hotel vermont press

An Eco-Friendly Family Getaway to Vermont

September, 2014
In the last few years, there has been a revolution in how we eat. We are realizing that there are consequences that come with the food we ingest, including effects on our health, the environment and even on how people live in developing countries where some of our food is grown. All of these factors are creating a growing movement encouraging people to eat locally. Few communities have embraced this movement more than Burlington, Vermont, and it is the perfect place to take the family for a weekend to get in touch with the concept of eating local.

This small family-friendly city is only a 90-minute drive south of Montreal, and despite its size, it offers more than enough activities to make for a full and rewarding getaway.

A perfect place to begin the journey is at Shelburne Farms, just a few kilometres outside of Burlington. This historical 1,400-acre estate was originally built as a fully functional farm in 1886 by a member of the Vanderbilt family and her husband. After falling into disuse, the estate was turned into a non-profit organization in the 1970s with the purpose of educating the community, especially children, about sustainability. Today, the farm is a living campus where children can experience how their food goes from “farm to plate.” Nestled between Lake Champlain and the Green Mountains, the large stately farm barn has been turned into an educational centre that houses goats, sheep, cows, chickens, a donkey, a 700-pound sow and even a cheese-making workshop, where children can see how milk is transformed into rich, creamy bars of cheddar.

The dynamic staff at the farm works hard to help children understand why the food they eat should come from a healthy and natural environment. They organize daily activities including a chicken parade, where more than 20 species of chickens are let out of the coop, strutting down a ramp onto the estate grounds. Children can also try milking a cow or a goat, and can collect freshly laid eggs, spin wool and enjoy a tractor ride. There are several walking trails on the grounds to enjoy the scenic surroundings of the farm.

Even accommodations in Burlington are going local and Hotel Vermont, the city’s first boutique hotel, is embracing everything the area has to offer. It is conveniently located a few blocks away from bustling Church St., a quaint pedestrian mall full of shops, restaurants, outdoor terraces and buskers, and just up from Lake Champlain, offering a splendid view of the lake and the mountains hovering in the background. The hotel used local designers and furniture makers for its modern, rustic interior that mixes elements of wood and flannel with clean, sleek lines. Even the small touches, such as the citrus-scented body gel mixed by a local aroma-therapist and the soap dishes made by a local glassblowing artist, aim to showcase Vermont talent and support the local economy. There are two restaurants that serve mainly locally raised meats, Vermont cheeses, in-season vegetables, and even home-brewed spirits for adults.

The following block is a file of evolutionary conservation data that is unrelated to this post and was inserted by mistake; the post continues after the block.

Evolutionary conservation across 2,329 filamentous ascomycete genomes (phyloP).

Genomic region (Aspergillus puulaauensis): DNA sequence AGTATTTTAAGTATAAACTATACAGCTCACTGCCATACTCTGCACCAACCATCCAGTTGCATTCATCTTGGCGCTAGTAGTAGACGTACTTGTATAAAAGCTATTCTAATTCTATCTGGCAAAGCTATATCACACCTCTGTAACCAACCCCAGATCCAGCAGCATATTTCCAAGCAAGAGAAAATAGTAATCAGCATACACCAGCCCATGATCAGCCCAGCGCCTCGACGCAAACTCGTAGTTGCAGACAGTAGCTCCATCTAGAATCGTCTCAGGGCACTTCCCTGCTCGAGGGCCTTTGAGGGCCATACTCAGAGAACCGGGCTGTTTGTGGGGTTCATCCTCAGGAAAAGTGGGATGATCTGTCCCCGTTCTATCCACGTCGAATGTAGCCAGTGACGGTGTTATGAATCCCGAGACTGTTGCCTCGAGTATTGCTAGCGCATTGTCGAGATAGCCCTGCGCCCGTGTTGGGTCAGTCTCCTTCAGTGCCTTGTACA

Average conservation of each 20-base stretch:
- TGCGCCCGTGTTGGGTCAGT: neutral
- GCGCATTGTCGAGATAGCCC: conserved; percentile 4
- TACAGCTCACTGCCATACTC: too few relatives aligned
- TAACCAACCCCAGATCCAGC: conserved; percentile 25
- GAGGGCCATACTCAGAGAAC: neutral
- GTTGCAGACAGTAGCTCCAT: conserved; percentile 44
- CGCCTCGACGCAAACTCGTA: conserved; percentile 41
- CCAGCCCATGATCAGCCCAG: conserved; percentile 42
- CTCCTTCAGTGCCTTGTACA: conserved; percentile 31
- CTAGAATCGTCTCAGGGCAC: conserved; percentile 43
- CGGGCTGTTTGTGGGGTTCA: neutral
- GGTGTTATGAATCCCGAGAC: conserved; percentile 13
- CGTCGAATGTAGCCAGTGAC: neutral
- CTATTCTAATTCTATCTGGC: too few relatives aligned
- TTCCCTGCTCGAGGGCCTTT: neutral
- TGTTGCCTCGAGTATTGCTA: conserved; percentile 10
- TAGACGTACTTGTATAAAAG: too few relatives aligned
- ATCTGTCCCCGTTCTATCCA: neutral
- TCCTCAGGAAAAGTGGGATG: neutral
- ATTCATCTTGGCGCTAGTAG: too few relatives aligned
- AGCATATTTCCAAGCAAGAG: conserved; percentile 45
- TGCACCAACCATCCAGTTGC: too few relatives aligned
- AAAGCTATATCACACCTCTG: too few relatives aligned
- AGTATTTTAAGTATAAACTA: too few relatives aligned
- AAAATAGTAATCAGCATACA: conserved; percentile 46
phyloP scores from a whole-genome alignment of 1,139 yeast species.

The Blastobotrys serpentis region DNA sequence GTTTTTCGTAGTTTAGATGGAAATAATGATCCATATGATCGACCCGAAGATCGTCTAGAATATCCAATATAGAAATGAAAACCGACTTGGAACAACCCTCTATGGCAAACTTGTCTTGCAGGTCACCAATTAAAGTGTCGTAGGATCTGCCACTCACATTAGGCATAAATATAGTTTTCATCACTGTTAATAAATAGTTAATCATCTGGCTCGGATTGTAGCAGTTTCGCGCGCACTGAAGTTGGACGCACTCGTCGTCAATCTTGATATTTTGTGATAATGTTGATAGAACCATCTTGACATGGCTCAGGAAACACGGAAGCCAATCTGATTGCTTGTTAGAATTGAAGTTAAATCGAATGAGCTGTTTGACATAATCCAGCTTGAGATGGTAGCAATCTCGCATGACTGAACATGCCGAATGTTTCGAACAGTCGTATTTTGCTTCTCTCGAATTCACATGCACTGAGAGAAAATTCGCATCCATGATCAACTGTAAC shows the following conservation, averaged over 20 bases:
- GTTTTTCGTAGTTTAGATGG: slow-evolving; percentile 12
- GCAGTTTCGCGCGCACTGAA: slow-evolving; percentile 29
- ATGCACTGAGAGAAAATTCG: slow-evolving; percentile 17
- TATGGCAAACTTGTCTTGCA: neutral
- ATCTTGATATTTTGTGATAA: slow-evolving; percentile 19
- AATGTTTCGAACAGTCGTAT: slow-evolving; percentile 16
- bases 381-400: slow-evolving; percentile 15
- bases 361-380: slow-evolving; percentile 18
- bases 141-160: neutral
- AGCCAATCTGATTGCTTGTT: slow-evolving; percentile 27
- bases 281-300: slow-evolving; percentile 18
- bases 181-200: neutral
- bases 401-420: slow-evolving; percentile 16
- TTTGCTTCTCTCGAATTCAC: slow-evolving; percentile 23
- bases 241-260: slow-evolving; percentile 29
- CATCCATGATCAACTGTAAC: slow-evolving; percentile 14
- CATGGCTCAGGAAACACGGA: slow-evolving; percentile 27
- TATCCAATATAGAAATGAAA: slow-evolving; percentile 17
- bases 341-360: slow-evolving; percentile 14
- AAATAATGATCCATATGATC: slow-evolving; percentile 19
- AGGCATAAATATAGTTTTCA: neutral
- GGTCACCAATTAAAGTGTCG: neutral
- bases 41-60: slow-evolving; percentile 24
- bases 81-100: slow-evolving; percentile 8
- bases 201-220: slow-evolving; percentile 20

Just a short walk from the hotel is City Hall Park, which hosts a farmers’ market from 8:30 a.m. to 2 p.m. every Saturday. Patrons can sample fresh breads, tasty hummus, homemade root beer, and whoopee pies. As the first state to approve labelling foods to indicate if they contain genetically modified organisms (GMOs), this Vermont farmers’ market takes the meaning of organic seriously.

And what better way to end the trip than with a pit stop to the Ben & Jerry’s factory in nearby Waterbury, where kids can see firsthand how one of their favourite foods is made. Despite becoming one of the biggest ice-cream producers in the world, Ben and Jerry’s still holds a strong place in the community, so it is not surprising that the company uses completely GMO-free ingredients. A factory tour takes approximately 30 minutes and visitors get to see the inner workings of ice-cream production. A sample is included in the tour and, outside, children can visit the Flavor Graveyard to see which ice-cream flavours have gone to a better place.

Hopefully, kids will come back curious to learn more about where their food comes from and with a deeper appreciation of all that is involved in getting food onto their plates.